How is the longevity of implants improved?

“We want to understand how the surface of an implant, and its structure in particular, influence the ingrowth behavior of cells or the risk of rejection and infection. This research will help to improve the longevity of implants and reduce the need for a second operation,” summarizes Friedrich. AM technologies developed at Fraunhofer IMTE allow the surface of a material to be shaped on nanometer and micrometer scale, which is ideal when it comes to studying the growth of cells or organoids.

Fraunhofer IMTE and its partner, the University of Lübeck, accommodate more than twenty 3D printers, which mainly use polymers – or plastic – as a starting material. Some of these printers produce anatomical models for training medical professionals. These allow surgeons to practice challenging interventions such as the treatment of aneurysms or stroke in realistic environments, before moving on to patients.

Additional printers using titanium feedstock will soon be available to enhance the study of the surface properties of titanium implants. But researchers at IMTE also look further into the future when it comes to the most suitable implant materials: “I believe that one day, no patient will want to have a foreign body implanted, if an organic, living implant that integrates seamlessly into the body were available as an alternative,” says Friedrich.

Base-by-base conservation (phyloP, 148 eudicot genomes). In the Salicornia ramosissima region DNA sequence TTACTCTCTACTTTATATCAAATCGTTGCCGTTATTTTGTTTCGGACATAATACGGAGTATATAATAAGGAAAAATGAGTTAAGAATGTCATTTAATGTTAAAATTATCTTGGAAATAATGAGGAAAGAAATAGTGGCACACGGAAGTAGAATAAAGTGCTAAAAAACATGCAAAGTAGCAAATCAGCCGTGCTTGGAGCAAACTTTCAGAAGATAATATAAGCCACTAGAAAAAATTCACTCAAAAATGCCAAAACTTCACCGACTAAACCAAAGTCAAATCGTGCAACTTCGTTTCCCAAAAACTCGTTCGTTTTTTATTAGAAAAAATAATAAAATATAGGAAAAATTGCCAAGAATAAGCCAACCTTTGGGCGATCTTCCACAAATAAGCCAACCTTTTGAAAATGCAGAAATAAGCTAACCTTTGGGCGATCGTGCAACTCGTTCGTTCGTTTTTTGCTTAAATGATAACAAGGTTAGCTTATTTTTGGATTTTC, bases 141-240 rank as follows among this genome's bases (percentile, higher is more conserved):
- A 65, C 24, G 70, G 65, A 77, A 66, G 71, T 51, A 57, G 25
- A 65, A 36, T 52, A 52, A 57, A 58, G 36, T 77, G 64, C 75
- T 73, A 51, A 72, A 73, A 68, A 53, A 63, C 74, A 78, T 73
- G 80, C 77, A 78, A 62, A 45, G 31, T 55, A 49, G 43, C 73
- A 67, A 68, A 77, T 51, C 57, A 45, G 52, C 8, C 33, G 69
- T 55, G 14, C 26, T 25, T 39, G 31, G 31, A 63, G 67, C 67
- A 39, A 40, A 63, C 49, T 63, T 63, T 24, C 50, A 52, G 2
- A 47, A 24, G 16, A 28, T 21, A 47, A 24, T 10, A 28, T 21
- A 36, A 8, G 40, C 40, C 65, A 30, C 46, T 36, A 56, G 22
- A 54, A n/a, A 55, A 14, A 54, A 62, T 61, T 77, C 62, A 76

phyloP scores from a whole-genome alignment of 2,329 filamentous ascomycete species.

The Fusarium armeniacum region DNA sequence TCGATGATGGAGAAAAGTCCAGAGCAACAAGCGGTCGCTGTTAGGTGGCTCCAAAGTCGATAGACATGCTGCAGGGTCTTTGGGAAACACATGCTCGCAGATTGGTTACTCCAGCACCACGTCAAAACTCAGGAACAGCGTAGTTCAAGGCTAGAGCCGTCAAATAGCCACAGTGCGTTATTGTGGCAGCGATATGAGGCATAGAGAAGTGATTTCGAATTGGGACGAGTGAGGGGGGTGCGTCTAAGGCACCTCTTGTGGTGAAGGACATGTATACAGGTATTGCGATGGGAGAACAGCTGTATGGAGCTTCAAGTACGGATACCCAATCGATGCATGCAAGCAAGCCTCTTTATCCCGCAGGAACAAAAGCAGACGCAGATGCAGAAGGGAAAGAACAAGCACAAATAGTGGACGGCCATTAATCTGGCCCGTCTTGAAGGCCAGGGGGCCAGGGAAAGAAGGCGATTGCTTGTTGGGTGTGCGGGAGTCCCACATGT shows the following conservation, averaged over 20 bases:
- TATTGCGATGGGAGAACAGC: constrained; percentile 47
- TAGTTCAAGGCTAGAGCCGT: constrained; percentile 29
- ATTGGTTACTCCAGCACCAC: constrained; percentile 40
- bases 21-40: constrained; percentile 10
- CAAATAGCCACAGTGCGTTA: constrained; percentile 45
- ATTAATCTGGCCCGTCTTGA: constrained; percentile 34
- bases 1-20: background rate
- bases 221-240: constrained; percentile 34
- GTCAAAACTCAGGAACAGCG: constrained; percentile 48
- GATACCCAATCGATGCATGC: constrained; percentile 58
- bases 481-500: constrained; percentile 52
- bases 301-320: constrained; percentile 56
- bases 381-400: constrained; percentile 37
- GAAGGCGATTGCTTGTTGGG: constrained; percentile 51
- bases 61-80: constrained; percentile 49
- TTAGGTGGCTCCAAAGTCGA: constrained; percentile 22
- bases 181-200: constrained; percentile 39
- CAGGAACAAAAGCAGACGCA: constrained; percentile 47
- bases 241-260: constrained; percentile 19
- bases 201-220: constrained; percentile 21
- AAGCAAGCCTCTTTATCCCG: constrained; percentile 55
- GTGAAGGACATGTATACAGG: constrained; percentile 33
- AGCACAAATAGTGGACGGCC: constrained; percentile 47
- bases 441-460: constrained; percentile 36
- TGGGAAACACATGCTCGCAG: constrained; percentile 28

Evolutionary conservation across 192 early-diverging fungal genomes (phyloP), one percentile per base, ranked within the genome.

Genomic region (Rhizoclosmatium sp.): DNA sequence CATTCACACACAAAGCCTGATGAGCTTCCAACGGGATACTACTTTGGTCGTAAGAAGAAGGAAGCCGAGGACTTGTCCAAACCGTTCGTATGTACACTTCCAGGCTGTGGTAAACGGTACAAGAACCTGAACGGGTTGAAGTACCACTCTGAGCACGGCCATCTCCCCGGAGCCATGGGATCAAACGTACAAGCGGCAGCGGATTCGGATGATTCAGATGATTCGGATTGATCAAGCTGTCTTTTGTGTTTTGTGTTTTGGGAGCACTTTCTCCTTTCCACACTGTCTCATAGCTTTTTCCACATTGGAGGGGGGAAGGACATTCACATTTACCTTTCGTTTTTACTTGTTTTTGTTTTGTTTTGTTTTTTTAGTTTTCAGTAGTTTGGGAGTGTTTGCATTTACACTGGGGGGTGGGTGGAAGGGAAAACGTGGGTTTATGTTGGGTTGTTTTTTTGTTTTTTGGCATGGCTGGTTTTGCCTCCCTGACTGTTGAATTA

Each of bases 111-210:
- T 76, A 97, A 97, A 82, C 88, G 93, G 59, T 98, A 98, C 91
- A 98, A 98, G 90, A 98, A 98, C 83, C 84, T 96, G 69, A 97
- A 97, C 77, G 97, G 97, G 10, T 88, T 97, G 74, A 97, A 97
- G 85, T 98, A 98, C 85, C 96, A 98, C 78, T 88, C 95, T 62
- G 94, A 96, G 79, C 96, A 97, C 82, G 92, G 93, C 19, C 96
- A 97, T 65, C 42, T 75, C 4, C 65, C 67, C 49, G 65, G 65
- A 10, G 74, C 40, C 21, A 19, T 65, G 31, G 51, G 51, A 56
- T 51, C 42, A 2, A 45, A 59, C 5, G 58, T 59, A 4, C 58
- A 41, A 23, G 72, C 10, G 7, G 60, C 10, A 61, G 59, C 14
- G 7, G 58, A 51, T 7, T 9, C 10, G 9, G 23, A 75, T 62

Pills from the printer

A team of pharmacists of the hospital pharmacy at the University Medical Center Hamburg-Eppendorf (UKE) has developed a novel process for 3D printing of medication with individual, patient specific dosage. Michael Baehr, head of the UKE hospital pharmacy, explains the potential of this innovation:

“This process offers the possibility to manufacture drugs with a narrow therapeutic range individually while adjusting the required quantity and dosage. We are convinced that printing of medicines will make an important contribution to precision medicine and patient safety.” Together with UKE-informaticians the team is working on improvements that will allow automation and integration into the UKE’s existing digital medication process. In the future, AI might analyze movement patterns collected by wearables to calculate the individual dosage for patients with Parkinson’s. The project is funded by the EU with around 650,000 euros.